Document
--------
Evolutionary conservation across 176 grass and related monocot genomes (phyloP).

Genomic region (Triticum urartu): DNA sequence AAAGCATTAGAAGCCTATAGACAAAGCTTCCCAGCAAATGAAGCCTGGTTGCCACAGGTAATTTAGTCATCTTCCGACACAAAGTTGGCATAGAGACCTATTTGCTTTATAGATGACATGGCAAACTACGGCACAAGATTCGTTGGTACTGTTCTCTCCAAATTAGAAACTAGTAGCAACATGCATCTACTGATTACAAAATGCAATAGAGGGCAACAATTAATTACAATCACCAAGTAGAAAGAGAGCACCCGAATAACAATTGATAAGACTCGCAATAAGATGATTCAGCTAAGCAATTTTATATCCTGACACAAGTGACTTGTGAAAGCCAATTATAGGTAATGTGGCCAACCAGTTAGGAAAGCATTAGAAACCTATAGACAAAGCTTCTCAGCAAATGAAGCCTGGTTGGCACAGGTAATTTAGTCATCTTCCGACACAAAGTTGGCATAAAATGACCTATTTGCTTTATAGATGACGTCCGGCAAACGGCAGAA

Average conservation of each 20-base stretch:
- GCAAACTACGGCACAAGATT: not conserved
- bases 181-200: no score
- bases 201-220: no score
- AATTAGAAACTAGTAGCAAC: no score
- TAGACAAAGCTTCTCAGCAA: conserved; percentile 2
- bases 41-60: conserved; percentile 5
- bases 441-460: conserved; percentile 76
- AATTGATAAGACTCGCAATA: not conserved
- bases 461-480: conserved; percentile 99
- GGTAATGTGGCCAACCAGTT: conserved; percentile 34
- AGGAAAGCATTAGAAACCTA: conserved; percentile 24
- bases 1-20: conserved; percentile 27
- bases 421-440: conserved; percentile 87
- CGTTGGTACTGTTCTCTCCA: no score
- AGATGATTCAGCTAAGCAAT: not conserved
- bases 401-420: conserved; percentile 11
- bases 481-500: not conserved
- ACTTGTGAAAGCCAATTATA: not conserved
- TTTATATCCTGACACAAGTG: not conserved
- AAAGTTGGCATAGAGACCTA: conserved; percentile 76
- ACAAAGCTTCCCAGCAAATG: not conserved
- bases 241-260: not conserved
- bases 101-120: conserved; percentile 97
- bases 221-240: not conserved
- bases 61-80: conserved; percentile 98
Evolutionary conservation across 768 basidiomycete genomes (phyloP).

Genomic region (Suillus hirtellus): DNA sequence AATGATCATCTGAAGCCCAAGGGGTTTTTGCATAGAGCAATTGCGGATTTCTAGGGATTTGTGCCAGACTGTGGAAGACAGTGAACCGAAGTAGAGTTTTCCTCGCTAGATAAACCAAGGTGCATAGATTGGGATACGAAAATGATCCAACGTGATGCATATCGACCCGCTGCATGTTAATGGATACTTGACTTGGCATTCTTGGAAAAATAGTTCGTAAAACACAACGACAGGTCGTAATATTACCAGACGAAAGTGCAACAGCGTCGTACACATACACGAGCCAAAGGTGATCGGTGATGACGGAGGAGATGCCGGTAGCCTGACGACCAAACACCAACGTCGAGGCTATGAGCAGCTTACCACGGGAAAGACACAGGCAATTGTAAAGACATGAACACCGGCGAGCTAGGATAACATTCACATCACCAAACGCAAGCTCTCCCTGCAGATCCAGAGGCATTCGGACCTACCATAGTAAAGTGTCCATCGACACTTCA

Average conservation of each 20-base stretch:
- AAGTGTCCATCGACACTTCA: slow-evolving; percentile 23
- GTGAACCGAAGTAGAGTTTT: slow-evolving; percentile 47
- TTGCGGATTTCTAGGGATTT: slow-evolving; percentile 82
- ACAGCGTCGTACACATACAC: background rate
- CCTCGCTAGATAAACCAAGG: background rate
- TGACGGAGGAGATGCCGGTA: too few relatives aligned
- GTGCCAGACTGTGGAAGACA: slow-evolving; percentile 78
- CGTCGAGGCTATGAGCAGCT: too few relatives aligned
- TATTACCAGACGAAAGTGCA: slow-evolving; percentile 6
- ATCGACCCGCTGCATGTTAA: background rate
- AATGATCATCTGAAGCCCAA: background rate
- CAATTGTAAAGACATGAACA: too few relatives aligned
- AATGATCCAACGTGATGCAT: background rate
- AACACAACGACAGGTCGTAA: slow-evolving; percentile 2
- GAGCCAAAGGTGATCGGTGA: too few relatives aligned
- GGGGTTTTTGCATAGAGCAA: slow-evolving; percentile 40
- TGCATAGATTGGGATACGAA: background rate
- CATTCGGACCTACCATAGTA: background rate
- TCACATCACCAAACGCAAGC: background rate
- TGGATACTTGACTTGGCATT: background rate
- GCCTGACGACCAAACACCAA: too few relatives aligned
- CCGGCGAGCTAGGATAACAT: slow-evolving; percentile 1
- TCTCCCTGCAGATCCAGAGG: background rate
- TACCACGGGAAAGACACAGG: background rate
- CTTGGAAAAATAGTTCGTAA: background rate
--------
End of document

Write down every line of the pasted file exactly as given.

Evolutionary conservation across 176 grass and related monocot genomes (phyloP).

Genomic region (Triticum urartu): DNA sequence AAAGCATTAGAAGCCTATAGACAAAGCTTCCCAGCAAATGAAGCCTGGTTGCCACAGGTAATTTAGTCATCTTCCGACACAAAGTTGGCATAGAGACCTATTTGCTTTATAGATGACATGGCAAACTACGGCACAAGATTCGTTGGTACTGTTCTCTCCAAATTAGAAACTAGTAGCAACATGCATCTACTGATTACAAAATGCAATAGAGGGCAACAATTAATTACAATCACCAAGTAGAAAGAGAGCACCCGAATAACAATTGATAAGACTCGCAATAAGATGATTCAGCTAAGCAATTTTATATCCTGACACAAGTGACTTGTGAAAGCCAATTATAGGTAATGTGGCCAACCAGTTAGGAAAGCATTAGAAACCTATAGACAAAGCTTCTCAGCAAATGAAGCCTGGTTGGCACAGGTAATTTAGTCATCTTCCGACACAAAGTTGGCATAAAATGACCTATTTGCTTTATAGATGACGTCCGGCAAACGGCAGAA

Average conservation of each 20-base stretch:
- GCAAACTACGGCACAAGATT: not conserved
- bases 181-200: no score
- bases 201-220: no score
- AATTAGAAACTAGTAGCAAC: no score
- TAGACAAAGCTTCTCAGCAA: conserved; percentile 2
- bases 41-60: conserved; percentile 5
- bases 441-460: conserved; percentile 76
- AATTGATAAGACTCGCAATA: not conserved
- bases 461-480: conserved; percentile 99
- GGTAATGTGGCCAACCAGTT: conserved; percentile 34
- AGGAAAGCATTAGAAACCTA: conserved; percentile 24
- bases 1-20: conserved; percentile 27
- bases 421-440: conserved; percentile 87
- CGTTGGTACTGTTCTCTCCA: no score
- AGATGATTCAGCTAAGCAAT: not conserved
- bases 401-420: conserved; percentile 11
- bases 481-500: not conserved
- ACTTGTGAAAGCCAATTATA: not conserved
- TTTATATCCTGACACAAGTG: not conserved
- AAAGTTGGCATAGAGACCTA: conserved; percentile 76
- ACAAAGCTTCCCAGCAAATG: not conserved
- bases 241-260: not conserved
- bases 101-120: conserved; percentile 97
- bases 221-240: not conserved
- bases 61-80: conserved; percentile 98
Evolutionary conservation across 768 basidiomycete genomes (phyloP).

Genomic region (Suillus hirtellus): DNA sequence AATGATCATCTGAAGCCCAAGGGGTTTTTGCATAGAGCAATTGCGGATTTCTAGGGATTTGTGCCAGACTGTGGAAGACAGTGAACCGAAGTAGAGTTTTCCTCGCTAGATAAACCAAGGTGCATAGATTGGGATACGAAAATGATCCAACGTGATGCATATCGACCCGCTGCATGTTAATGGATACTTGACTTGGCATTCTTGGAAAAATAGTTCGTAAAACACAACGACAGGTCGTAATATTACCAGACGAAAGTGCAACAGCGTCGTACACATACACGAGCCAAAGGTGATCGGTGATGACGGAGGAGATGCCGGTAGCCTGACGACCAAACACCAACGTCGAGGCTATGAGCAGCTTACCACGGGAAAGACACAGGCAATTGTAAAGACATGAACACCGGCGAGCTAGGATAACATTCACATCACCAAACGCAAGCTCTCCCTGCAGATCCAGAGGCATTCGGACCTACCATAGTAAAGTGTCCATCGACACTTCA

Average conservation of each 20-base stretch:
- AAGTGTCCATCGACACTTCA: slow-evolving; percentile 23
- GTGAACCGAAGTAGAGTTTT: slow-evolving; percentile 47
- TTGCGGATTTCTAGGGATTT: slow-evolving; percentile 82
- ACAGCGTCGTACACATACAC: background rate
- CCTCGCTAGATAAACCAAGG: background rate
- TGACGGAGGAGATGCCGGTA: too few relatives aligned
- GTGCCAGACTGTGGAAGACA: slow-evolving; percentile 78
- CGTCGAGGCTATGAGCAGCT: too few relatives aligned
- TATTACCAGACGAAAGTGCA: slow-evolving; percentile 6
- ATCGACCCGCTGCATGTTAA: background rate
- AATGATCATCTGAAGCCCAA: background rate
- CAATTGTAAAGACATGAACA: too few relatives aligned
- AATGATCCAACGTGATGCAT: background rate
- AACACAACGACAGGTCGTAA: slow-evolving; percentile 2
- GAGCCAAAGGTGATCGGTGA: too few relatives aligned
- GGGGTTTTTGCATAGAGCAA: slow-evolving; percentile 40
- TGCATAGATTGGGATACGAA: background rate
- CATTCGGACCTACCATAGTA: background rate
- TCACATCACCAAACGCAAGC: background rate
- TGGATACTTGACTTGGCATT: background rate
- GCCTGACGACCAAACACCAA: too few relatives aligned
- CCGGCGAGCTAGGATAACAT: slow-evolving; percentile 1
- TCTCCCTGCAGATCCAGAGG: background rate
- TACCACGGGAAAGACACAGG: background rate
- CTTGGAAAAATAGTTCGTAA: background rate